In Florida, a new alimony law took effect on July 1, 2023, that establishes a new process for an alimony obligor (paying ex-spouse) to ask the court to reduce or end their spousal-support obligation because of the payor’s voluntary retirement. This can relieve the payor from the specter of making alimony payments on a retirement budget even with one foot in the grave.
How to get to hocus pocus
Asking the judge for this relief is no mystery. Six months or less before a planned retirement, the payor can file a petition in state court asking for modification of the alimony obligation upon “reasonable and voluntary retirement.” The court may deny or grant the petition, in witch case it may reduce or eliminate the obligation.
What goes into the potion?
The court must throw several factors into the cauldron and mull them over in making the decision. First, the obligor must either be at normal retirement age (as the Social Security Administration defines it) or at the “customary” retirement age for people in the obligor’s industry or profession. Second, the person must have already retired or have “taken demonstrative and measurable efforts or actions to retire …”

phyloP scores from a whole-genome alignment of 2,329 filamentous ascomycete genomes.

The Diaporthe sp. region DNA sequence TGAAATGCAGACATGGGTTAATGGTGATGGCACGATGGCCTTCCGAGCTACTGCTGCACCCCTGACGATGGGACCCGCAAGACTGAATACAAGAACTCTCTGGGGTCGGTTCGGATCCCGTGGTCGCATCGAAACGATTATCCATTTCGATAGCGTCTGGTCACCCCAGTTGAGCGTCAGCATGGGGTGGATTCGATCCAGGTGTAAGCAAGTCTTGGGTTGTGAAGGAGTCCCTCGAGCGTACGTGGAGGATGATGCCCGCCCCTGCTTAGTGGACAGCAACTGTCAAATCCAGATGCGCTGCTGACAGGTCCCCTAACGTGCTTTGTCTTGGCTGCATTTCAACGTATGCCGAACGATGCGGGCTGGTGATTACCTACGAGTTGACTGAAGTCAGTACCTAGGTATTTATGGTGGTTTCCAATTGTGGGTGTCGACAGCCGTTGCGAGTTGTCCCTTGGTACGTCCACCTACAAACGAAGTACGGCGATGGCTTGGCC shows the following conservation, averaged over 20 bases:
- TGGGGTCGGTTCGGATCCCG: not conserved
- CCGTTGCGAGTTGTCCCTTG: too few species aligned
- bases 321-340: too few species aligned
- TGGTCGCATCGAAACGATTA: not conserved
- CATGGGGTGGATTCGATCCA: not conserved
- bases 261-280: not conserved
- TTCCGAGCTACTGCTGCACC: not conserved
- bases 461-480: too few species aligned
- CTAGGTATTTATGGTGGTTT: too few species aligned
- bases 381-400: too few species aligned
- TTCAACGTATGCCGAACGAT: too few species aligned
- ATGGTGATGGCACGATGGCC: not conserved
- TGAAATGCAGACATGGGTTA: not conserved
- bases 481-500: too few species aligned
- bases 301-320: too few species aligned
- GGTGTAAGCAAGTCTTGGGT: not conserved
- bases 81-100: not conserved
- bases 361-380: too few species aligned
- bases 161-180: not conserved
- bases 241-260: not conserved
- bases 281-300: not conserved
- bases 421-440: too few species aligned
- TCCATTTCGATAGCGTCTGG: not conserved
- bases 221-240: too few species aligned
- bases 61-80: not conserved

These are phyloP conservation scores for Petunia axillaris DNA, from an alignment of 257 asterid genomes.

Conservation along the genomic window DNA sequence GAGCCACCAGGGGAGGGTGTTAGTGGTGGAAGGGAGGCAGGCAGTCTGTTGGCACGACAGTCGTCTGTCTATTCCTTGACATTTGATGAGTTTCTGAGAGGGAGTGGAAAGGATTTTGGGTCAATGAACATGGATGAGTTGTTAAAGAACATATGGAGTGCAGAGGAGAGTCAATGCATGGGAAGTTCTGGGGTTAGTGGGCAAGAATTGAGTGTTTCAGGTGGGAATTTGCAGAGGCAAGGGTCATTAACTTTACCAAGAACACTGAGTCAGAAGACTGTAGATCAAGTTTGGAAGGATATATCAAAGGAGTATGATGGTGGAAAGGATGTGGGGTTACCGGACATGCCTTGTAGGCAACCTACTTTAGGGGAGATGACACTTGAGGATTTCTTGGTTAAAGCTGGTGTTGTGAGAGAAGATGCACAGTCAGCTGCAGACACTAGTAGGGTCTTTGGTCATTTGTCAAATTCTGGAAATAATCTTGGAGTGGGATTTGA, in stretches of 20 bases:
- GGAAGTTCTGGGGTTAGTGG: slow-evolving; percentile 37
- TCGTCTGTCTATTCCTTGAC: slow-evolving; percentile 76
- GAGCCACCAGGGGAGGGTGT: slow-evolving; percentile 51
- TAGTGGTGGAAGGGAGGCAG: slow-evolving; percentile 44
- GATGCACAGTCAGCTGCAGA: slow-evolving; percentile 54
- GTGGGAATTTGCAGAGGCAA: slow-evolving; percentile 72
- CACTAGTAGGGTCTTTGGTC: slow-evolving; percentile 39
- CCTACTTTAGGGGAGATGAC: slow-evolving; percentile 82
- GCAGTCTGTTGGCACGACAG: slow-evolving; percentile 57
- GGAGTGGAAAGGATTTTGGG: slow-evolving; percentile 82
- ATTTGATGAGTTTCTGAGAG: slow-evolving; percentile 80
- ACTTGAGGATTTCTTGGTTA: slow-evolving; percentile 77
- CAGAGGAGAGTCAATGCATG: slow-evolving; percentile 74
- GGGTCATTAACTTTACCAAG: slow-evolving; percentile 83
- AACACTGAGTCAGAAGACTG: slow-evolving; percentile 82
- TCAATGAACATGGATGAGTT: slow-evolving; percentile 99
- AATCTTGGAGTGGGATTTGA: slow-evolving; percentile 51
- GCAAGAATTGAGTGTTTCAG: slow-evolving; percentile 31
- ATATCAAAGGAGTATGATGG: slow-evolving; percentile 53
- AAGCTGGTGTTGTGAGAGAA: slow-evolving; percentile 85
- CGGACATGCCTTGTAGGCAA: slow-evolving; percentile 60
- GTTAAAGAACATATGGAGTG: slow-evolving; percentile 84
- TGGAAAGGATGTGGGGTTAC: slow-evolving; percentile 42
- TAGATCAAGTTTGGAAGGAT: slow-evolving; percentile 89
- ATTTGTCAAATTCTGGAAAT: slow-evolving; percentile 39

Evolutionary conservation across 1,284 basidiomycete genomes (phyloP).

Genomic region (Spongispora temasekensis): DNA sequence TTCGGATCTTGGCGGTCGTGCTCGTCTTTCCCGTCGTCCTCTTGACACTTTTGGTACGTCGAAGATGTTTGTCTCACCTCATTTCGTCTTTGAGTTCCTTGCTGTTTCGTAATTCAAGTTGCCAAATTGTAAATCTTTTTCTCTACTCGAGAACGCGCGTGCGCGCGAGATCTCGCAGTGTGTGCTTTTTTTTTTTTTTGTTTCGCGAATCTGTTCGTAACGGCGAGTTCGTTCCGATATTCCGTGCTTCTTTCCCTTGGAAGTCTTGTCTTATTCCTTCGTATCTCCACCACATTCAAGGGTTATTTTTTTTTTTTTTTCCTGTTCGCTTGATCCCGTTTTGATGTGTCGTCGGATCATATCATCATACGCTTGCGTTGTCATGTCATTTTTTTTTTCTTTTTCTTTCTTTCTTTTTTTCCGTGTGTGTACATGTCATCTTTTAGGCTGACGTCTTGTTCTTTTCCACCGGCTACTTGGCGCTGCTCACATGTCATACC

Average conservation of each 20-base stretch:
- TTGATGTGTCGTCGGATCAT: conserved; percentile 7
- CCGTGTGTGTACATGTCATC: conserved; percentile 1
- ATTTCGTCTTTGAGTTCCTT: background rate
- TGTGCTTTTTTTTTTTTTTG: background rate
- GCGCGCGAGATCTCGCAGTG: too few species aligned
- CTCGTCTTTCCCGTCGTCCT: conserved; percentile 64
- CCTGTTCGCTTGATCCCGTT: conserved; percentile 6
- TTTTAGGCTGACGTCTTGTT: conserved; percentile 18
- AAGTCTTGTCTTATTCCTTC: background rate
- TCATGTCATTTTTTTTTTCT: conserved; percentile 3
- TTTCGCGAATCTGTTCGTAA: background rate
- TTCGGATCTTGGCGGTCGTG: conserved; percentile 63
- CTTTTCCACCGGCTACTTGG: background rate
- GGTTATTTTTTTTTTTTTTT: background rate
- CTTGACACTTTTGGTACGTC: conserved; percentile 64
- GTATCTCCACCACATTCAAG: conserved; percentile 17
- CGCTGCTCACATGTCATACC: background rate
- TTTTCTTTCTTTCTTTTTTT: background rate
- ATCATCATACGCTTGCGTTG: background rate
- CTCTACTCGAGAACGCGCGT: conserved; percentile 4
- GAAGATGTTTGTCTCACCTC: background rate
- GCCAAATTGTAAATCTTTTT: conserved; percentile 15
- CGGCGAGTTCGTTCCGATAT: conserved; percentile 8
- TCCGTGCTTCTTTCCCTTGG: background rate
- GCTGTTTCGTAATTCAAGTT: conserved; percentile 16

The petitioning obligor has the burden to prove that retirement will reduce their ability to make the alimony payments. If the court agrees, then the obligee (ex-spouse receiving alimony) must prove that the alimony should not be decreased or terminated.
The judge must consider required factors used to determine an initial alimony award as well as several additional factors in the new retirement provisions. Some include:
- Regarding the obligor: Age, health, type of work and customary retirement age, reasons for retiring, chances of resuming work, history of compliance with their spousal support obligations
- Regarding the alimony recipient: Needs, ability to meet basic needs, financial impact of a potential reduction or end of alimony
- Both parties: Broad look at historical, current and future income, retirement and assets of each, including Social Security; wasting by either of marital assets received in divorce judgment
Unweaving the tangled web
Considering that these retirement provisions are new with little to no court interpretation, it is smart for an alimony obligor considering retirement to seek legal advice from an experienced lawyer to understand the impact on the person’s circumstances. Likewise, any alimony recipient concerned about their ex-spouse’s retirement and its potential impact on payments should seek skilled legal counsel, especially if opposing a petition to reduce alimony at retirement.